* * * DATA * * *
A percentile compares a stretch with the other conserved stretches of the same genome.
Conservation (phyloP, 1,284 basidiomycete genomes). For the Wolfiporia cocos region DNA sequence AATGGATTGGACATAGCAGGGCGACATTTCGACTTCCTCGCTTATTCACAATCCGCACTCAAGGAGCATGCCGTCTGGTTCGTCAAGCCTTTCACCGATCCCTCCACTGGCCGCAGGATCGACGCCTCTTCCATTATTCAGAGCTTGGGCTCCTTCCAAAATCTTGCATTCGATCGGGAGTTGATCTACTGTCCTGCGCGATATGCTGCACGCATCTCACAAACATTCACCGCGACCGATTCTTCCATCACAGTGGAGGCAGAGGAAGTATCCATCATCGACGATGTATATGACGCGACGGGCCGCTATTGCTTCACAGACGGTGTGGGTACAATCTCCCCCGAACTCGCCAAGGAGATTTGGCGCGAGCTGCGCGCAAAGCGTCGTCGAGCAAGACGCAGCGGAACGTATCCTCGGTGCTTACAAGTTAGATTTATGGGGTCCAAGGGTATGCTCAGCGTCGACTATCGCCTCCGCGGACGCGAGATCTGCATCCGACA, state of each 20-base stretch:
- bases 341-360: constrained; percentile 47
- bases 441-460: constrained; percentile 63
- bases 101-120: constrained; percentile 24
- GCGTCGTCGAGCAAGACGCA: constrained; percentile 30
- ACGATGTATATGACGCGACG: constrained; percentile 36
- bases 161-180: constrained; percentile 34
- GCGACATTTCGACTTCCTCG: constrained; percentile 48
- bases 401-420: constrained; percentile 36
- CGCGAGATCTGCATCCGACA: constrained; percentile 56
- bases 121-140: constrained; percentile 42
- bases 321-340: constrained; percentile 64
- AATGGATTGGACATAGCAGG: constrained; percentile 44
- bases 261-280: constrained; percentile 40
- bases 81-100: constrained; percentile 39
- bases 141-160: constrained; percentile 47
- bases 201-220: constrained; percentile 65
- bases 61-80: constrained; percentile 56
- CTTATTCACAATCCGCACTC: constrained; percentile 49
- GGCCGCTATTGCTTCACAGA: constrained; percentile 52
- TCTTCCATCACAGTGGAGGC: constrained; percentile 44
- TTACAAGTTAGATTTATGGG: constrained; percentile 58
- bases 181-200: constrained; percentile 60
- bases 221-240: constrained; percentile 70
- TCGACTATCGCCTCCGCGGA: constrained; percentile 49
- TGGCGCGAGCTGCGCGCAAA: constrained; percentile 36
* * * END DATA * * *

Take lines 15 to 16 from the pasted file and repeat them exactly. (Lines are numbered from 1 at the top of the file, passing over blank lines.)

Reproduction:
- bases 261-280: constrained; percentile 40
- bases 81-100: constrained; percentile 39